Com­pro­mise over the EU is not a bad thing

Gloucestershire Echo - - NEWS -

✒ I HAVE sym­pa­thy with Alex Chalk MP when he talks of com­pro­mise re­gard­ing the Brexit ne­go­ti­a­tions.

Al­though dev­as­tated when I woke the morn­ing af­ter the ref­er­en­dum in 2016, I thought there would be ne­go­ti­a­tion and com­pro­mise be­tween the UK gov­ern­ment and the EU which would re­sult in a re­spect­ful re­la­tion­ship which would en­able the trad­ing of goods and al­low the UK service in­dus­try, which re­lies heav­ily on trade within the EU, to con­tinue.

I thought there might be joint work­ing in other im­por­tant ar­eas such as re­spect­ing and guar­an­tee­ing the rights of EU cit­i­zens, se­cu­rity, climate ac­tion and the pro­mo­tion of con­tin­ued peace­ful work­ing re­la­tion­ships.

I was pre­pared for these de­ci­sions and com­pro­mises.

But as Mrs May drew her red lines, showed a lack of re­spect for EU na­tion­als liv­ing in the UK and her rhetoric started about ‘No Deal is bet­ter than a Bad Deal’ I be­gan to re­alise that as one of the 48 per cent who voted to re­main , this sig­nif­i­cant per­cent­age was go­ing to be discounted as Mrs May tried to sat­isfy the ERG and the more right wing el­e­ments in her party.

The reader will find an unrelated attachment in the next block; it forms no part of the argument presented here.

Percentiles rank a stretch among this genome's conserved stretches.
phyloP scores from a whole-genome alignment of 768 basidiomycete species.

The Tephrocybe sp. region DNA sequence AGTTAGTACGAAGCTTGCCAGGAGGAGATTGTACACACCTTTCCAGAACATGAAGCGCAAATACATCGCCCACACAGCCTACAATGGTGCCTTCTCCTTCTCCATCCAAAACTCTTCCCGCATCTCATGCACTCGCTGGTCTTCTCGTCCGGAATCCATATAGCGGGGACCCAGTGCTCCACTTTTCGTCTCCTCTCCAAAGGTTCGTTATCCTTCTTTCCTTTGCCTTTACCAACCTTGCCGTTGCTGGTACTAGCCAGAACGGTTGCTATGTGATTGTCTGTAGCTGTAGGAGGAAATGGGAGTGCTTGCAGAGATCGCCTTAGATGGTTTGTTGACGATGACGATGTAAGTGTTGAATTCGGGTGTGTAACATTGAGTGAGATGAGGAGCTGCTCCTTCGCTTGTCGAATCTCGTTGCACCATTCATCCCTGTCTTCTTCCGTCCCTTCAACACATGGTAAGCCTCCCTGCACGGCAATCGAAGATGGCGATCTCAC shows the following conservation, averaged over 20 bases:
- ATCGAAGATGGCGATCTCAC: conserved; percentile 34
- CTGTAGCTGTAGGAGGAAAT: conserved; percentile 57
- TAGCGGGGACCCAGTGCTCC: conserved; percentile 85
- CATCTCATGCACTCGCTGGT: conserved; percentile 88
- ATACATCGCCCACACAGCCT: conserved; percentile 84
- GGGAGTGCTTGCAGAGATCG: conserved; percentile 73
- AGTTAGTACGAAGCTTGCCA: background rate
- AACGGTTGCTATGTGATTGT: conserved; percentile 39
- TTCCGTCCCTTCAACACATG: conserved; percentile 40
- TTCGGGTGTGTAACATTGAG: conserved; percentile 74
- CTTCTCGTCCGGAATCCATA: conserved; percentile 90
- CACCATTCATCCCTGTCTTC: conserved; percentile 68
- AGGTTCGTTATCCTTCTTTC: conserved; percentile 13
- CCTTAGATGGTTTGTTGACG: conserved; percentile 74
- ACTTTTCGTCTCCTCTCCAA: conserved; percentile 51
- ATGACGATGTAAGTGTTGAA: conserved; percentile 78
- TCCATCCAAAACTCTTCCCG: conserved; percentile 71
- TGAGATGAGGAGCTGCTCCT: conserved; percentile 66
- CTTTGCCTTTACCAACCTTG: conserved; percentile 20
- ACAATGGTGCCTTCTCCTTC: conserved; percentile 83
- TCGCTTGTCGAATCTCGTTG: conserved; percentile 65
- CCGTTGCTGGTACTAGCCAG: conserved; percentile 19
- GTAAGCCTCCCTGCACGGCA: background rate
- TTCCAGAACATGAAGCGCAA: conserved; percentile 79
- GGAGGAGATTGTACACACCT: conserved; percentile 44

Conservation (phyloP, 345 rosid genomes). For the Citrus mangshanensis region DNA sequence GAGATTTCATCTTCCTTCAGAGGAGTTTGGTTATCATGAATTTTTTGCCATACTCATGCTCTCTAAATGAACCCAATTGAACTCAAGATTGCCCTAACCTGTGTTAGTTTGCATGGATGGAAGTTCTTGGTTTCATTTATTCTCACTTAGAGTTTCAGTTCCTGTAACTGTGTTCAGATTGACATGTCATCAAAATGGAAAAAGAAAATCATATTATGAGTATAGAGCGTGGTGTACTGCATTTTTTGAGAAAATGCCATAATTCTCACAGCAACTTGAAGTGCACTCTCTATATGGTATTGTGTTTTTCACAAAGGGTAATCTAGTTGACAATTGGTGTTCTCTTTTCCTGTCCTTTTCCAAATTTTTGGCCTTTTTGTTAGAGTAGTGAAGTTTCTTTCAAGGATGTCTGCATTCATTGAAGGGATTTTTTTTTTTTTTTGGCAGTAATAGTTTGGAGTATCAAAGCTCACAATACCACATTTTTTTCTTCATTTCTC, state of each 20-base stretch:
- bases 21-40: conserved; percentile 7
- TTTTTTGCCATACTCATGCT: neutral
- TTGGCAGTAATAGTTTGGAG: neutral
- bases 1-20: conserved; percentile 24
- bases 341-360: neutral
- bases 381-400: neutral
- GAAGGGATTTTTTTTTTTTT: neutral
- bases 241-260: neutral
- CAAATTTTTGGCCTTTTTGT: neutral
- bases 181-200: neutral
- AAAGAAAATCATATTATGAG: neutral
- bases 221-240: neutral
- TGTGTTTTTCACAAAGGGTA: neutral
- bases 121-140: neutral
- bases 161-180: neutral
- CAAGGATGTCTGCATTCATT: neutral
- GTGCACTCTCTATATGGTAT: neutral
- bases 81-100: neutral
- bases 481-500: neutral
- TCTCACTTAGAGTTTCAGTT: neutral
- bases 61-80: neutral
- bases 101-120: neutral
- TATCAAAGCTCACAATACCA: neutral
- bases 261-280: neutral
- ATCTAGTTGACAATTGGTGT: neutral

More in­for­ma­tion be­came avail­able, that the ref­er­en­dum vote, in my opin­ion, was com­pro­mised due to fund­ing of the Leave cam­paigns, use of per­sonal data and deliberate mis­in­for­ma­tion.

Brexit was pre­sented as eas­ily doable and ben­e­fi­cial to the UK in so many ar­eas - the ex­act op­po­site has proved to be the case and it is prov­ing to be very much more com­pli­cated and detri­men­tal.

I have no rec­ol­lec­tion of a no deal Brexit be­ing men­tioned dur­ing cam­paign­ing - it was all about how easy it would be to get a ‘great deal.’

So in Mr Chalk’s words I am now an ‘ul­tra re­mainer.’

My dear­est wish is to wake up to find Ar­ti­cle 50 has been re­voked so the UK can get on with sort­ing out the do­mes­tic is­sues that need at­ten­tion and move out of this Brexit night­mare.

Unlike ul­tra brex­i­teers, I do not think the means jus­tify the ends. I think democ­racy is served bet­ter by hav­ing a se­cond vote on any deal or no deal op­tion, along with an op­tion to re­main in the EU.

Surely this is com­pro­mise given the ques­tions around as­pects of the first vote, that we have had time to un­der­stand the con­se­quences of leav­ing the EU and we have a more ac­cu­rate idea of the very many ben­e­fits of re­main­ing. Sarah Mo­liver Chel­tenham

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